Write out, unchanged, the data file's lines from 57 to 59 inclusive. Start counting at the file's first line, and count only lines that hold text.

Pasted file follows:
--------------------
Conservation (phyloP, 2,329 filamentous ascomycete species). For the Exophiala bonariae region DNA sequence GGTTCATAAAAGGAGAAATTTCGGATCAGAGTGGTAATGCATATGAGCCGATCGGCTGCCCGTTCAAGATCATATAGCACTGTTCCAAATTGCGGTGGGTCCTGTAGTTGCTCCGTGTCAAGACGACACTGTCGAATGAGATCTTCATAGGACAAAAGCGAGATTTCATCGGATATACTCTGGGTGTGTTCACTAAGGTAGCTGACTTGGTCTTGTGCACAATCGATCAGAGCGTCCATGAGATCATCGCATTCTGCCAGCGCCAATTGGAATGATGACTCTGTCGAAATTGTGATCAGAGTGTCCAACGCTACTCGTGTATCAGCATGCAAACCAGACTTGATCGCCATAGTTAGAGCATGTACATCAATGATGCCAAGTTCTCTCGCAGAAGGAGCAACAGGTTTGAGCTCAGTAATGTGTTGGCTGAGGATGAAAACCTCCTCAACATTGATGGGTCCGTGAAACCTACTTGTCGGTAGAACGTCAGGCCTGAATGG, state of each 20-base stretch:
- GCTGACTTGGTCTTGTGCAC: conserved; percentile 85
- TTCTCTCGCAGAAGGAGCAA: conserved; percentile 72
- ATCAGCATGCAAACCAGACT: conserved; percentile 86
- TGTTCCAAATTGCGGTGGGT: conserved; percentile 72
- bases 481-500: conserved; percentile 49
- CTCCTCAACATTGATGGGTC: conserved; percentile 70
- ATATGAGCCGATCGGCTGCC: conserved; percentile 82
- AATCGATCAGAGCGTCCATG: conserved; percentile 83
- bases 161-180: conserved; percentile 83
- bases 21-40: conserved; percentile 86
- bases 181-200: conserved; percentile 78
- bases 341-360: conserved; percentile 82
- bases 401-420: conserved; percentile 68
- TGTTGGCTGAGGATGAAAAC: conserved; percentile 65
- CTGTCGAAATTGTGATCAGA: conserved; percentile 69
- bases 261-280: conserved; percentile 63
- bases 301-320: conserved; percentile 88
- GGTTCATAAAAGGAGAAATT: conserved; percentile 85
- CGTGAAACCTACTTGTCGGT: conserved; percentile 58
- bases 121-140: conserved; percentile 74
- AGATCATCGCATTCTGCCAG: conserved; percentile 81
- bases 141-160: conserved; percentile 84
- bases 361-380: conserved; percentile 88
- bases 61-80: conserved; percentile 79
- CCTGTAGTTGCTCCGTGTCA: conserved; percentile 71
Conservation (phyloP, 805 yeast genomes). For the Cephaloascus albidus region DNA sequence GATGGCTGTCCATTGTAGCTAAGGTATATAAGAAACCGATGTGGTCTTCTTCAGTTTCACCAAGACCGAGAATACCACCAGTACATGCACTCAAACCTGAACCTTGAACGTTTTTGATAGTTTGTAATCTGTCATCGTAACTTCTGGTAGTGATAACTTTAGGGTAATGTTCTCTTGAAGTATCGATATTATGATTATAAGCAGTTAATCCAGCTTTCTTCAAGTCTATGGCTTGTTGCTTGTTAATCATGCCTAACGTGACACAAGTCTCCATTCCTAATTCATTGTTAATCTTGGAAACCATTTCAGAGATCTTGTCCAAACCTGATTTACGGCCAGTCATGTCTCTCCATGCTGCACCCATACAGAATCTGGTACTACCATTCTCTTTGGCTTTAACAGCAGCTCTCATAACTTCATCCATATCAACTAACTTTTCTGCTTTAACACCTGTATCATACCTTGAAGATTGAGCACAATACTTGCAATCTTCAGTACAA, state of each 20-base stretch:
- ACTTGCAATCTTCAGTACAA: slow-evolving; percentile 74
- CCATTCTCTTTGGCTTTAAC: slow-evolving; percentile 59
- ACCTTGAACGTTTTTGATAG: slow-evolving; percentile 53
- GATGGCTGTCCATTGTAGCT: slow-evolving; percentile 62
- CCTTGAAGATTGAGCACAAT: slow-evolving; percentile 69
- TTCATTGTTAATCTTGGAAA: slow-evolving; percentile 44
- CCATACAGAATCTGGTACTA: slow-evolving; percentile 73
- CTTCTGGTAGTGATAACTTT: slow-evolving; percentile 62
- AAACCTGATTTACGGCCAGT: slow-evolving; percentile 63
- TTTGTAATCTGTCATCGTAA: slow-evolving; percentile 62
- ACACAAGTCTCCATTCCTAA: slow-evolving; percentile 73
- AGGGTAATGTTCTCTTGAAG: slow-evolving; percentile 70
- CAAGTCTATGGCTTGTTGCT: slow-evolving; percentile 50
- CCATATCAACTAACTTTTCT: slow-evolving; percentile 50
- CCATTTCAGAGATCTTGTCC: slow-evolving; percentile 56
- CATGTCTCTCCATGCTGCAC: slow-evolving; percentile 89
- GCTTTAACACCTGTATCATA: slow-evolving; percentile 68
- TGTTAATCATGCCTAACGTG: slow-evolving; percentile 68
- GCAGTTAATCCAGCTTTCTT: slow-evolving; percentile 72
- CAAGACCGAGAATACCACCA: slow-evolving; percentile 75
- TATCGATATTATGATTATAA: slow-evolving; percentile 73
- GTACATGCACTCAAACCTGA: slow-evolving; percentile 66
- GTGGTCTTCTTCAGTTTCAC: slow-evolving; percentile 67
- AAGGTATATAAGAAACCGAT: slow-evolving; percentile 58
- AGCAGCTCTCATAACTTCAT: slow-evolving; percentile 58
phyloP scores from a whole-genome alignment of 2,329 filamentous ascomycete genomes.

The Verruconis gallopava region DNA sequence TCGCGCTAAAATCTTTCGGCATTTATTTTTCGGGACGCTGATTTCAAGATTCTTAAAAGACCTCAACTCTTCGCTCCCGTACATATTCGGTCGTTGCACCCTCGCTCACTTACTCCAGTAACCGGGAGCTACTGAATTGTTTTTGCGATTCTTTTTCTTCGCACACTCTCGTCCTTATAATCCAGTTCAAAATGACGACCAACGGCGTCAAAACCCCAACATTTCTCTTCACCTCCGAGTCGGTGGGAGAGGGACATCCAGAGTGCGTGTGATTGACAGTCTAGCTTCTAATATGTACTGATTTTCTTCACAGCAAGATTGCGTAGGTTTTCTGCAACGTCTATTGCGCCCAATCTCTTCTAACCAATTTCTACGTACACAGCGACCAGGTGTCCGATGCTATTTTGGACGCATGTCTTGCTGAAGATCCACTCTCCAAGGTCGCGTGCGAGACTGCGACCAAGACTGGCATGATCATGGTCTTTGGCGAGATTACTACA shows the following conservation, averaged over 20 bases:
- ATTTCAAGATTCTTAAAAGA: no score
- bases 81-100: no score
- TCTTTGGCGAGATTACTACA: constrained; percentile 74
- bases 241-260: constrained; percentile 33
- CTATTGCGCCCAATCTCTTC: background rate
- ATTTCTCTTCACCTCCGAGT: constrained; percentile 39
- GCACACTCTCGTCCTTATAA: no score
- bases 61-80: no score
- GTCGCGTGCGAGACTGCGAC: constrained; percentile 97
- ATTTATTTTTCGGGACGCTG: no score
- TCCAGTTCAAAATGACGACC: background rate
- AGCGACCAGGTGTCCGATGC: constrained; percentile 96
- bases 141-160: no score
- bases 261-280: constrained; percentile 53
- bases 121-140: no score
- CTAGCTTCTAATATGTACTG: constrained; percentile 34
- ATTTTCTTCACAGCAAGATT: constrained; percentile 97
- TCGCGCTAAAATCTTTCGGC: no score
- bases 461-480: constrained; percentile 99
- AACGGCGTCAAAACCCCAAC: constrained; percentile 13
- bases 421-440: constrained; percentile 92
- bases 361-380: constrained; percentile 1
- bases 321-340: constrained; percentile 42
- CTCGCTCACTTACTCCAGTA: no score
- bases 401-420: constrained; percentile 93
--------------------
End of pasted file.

- TCTTTGGCGAGATTACTACA: constrained; percentile 74
- bases 241-260: constrained; percentile 33
- CTATTGCGCCCAATCTCTTC: background rate